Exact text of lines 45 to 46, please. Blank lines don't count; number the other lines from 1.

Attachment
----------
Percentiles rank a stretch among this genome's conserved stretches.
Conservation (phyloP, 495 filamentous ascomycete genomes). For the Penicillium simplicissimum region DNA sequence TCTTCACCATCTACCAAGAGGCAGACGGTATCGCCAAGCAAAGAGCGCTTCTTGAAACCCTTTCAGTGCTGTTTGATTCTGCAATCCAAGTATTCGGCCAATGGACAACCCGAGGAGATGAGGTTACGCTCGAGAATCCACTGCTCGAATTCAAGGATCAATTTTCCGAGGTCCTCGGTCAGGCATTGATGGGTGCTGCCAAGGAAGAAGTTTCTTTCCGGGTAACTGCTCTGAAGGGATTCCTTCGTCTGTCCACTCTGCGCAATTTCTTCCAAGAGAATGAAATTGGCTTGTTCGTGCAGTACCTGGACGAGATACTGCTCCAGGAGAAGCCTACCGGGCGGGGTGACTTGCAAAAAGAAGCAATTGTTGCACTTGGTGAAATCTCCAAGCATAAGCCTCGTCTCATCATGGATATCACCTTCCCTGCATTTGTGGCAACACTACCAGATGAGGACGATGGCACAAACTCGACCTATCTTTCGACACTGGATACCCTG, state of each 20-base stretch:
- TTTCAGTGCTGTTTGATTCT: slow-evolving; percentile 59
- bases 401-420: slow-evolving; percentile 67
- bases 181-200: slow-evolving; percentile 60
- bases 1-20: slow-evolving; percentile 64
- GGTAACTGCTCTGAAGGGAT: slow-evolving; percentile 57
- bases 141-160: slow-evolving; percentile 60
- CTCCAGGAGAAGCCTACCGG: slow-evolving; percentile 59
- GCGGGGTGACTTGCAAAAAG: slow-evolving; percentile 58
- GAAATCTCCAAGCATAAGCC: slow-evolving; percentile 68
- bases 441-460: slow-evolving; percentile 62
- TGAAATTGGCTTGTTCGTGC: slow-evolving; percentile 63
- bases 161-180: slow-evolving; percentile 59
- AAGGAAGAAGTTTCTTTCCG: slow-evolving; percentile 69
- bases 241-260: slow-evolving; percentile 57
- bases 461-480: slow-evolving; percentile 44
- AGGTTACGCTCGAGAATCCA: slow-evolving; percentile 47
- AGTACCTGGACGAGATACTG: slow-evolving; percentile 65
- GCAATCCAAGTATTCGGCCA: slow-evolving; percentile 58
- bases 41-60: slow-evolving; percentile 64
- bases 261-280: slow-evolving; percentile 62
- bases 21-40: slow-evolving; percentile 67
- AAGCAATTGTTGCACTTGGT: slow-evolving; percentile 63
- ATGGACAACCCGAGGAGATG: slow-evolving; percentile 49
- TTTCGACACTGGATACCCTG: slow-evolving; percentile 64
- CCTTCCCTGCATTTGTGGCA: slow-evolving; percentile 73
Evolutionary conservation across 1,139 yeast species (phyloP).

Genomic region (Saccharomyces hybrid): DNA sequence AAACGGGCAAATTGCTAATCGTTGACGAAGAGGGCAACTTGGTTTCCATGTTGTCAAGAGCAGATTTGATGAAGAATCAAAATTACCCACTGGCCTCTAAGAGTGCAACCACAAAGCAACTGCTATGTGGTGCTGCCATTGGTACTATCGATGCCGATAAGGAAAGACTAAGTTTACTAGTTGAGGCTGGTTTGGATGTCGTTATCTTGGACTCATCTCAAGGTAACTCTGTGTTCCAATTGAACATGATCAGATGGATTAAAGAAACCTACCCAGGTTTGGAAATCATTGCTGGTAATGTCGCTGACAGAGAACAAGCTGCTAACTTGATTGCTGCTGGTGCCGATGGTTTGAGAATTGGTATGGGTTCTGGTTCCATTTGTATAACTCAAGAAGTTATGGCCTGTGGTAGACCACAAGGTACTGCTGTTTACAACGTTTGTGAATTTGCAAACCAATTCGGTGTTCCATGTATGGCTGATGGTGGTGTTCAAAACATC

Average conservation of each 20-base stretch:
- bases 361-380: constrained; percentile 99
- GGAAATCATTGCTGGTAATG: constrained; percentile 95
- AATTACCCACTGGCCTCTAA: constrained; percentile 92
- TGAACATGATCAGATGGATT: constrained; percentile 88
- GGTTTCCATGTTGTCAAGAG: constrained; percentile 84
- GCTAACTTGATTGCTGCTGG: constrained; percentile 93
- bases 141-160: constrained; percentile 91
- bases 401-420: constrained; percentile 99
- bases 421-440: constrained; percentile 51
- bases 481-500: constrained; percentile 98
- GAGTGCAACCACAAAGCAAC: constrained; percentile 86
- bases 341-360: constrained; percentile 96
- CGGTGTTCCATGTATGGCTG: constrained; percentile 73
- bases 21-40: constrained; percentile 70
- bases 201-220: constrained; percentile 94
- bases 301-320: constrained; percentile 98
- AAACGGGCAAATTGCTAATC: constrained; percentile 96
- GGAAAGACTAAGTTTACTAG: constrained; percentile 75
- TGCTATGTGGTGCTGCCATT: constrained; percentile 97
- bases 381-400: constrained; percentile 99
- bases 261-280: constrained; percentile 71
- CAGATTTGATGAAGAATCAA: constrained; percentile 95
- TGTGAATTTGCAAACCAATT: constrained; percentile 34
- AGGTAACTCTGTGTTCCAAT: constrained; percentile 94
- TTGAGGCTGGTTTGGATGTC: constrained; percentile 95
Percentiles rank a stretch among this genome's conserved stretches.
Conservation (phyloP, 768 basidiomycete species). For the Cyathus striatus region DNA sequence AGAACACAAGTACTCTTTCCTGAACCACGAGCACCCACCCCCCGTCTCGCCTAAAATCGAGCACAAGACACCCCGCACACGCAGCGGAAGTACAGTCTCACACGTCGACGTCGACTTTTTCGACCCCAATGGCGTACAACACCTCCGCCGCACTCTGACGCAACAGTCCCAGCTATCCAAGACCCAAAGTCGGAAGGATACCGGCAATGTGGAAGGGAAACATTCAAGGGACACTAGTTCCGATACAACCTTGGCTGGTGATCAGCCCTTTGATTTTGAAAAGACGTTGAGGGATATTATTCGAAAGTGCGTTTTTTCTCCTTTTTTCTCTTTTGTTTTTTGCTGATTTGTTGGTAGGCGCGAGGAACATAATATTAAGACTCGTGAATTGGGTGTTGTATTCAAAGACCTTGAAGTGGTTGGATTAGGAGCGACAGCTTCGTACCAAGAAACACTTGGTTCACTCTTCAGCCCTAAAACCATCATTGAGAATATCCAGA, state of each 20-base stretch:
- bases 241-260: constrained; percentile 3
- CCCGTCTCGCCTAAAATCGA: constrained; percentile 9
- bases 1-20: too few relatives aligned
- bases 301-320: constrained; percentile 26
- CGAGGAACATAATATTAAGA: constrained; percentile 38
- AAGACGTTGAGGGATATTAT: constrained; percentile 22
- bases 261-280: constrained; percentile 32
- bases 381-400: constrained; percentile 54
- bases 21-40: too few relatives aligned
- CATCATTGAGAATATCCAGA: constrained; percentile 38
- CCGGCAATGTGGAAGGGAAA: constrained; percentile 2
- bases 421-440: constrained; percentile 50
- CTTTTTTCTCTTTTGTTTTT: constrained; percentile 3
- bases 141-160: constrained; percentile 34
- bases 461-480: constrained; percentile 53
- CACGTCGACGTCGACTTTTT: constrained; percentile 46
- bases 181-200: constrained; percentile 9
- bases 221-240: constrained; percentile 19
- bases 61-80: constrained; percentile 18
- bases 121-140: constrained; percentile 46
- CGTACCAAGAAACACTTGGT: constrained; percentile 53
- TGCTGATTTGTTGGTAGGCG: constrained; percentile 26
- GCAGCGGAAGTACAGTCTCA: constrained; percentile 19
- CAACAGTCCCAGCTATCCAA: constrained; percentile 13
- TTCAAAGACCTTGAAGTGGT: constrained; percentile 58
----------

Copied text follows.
- bases 201-220: constrained; percentile 94
- bases 301-320: constrained; percentile 98